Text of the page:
For the past three years, I have been studying creative writing and nineteenth-century British literature at the University of Tennessee where I am a Ph.D. candidate. In my first semester, I began writing about kabbalistic astronomy and astrology in George Eliot’s final novel, Daniel Deronda. I later expanded my study of Eliot’s mystical astral symbolism to include not only her last novel but her earlier epic poem, The Spanish Gypsy. In both works, Eliot offers Jewish mystics as characters: in Spanish Gypsy, she creates a Jewish astrologer who gives the hero advice; in Daniel Deronda, she has a kabbalistic visionary who emerges as an important figure in the novel’s middle and later chapters.
My completed article has just come out in George Eliot-George Henry Lewes Studies. In the essay, I explore how, in Daniel Deronda, Eliot moved the character of the mystic from the periphery to the center of the narrative. This change, symbolically equated within the novel to a shift from geocentricism to heliocentricism, affects time in Daniel Deronda both in terms of plot and historical focus. Not only does time slow as the mystic, Mordecai, assumes a central role, the astral imagery begins to draw upon a medieval past when Jewish thinkers explored interdisciplinary concepts of the heavens inspired by both poetry and the science of their time. I argue for the centrality of the astronomical imagery in relation to the Jewish themes of Daniel Deronda and show through my analysis of The Spanish Gypsy how Eliot employed kabbalistic ideas of the skies in an attempt to create a new vision of star-crossed love for literature.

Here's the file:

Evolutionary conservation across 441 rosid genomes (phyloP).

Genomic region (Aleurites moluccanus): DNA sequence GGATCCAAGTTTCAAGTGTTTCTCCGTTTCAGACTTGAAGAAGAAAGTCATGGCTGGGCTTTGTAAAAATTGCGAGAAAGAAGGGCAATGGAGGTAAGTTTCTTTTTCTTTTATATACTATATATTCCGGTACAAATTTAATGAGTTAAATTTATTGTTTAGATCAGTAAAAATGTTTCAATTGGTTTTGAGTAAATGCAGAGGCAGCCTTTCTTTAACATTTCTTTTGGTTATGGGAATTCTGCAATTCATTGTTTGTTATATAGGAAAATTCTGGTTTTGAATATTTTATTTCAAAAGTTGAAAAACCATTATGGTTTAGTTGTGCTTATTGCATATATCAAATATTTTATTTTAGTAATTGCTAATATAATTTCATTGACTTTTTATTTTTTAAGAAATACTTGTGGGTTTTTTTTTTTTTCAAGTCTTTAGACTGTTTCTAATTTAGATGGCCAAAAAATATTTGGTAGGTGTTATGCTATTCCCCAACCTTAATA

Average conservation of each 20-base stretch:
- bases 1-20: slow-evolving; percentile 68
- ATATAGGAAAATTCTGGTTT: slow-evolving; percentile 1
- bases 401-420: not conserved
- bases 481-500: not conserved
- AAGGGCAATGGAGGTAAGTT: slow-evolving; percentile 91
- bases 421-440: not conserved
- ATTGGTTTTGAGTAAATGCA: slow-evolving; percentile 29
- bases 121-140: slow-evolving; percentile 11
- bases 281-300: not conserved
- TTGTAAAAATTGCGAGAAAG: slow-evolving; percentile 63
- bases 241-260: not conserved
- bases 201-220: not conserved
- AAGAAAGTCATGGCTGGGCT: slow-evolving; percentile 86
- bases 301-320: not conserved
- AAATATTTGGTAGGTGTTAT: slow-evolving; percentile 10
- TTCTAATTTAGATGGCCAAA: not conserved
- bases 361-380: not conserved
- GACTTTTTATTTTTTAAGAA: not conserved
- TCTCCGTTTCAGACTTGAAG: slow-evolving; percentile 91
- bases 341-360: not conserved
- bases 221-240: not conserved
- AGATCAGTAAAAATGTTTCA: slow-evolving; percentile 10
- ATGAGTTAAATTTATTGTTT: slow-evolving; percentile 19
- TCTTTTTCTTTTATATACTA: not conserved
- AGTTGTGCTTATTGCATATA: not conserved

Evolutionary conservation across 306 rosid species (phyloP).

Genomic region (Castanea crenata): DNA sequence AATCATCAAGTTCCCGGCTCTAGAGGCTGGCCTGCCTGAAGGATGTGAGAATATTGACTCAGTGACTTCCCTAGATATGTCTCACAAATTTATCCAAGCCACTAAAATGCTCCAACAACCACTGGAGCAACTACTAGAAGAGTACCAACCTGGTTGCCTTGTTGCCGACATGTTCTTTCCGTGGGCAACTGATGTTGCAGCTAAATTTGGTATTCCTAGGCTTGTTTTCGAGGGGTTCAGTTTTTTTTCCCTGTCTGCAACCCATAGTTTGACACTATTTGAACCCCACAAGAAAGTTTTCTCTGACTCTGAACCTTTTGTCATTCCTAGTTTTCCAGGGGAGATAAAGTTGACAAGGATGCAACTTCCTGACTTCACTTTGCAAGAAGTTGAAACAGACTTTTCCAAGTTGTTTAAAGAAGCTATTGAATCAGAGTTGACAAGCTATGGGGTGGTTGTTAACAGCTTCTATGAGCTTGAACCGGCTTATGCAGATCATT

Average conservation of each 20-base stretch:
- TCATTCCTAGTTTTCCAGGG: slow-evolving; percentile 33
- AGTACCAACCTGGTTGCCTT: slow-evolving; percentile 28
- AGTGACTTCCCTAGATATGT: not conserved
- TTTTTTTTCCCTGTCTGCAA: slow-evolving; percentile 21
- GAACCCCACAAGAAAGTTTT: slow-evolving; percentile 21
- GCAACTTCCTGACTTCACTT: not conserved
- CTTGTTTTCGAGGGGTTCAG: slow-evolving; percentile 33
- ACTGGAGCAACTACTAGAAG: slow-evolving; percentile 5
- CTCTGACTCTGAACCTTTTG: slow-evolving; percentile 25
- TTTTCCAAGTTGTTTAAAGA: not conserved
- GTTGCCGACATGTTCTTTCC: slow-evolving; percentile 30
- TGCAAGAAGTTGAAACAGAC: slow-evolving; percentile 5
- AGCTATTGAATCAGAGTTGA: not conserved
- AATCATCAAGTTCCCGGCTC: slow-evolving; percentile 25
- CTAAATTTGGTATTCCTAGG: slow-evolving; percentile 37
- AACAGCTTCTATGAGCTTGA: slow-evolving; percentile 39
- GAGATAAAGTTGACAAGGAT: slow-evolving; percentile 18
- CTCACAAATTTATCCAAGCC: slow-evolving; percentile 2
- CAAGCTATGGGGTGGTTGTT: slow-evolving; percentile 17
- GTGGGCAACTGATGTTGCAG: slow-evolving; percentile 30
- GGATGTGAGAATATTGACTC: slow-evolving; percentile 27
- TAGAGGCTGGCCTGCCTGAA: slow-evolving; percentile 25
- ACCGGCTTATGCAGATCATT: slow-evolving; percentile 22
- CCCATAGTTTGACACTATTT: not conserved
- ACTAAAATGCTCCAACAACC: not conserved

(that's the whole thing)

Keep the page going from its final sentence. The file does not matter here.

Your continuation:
To view the article, click here.
To read my earlier review of Anna Henchman’s book, The Starry Sky Within: Astronomy and the Reach of the Mind in Victorian Literature, which also appeared in George Eliot-George Henry Lewes Studies, go here.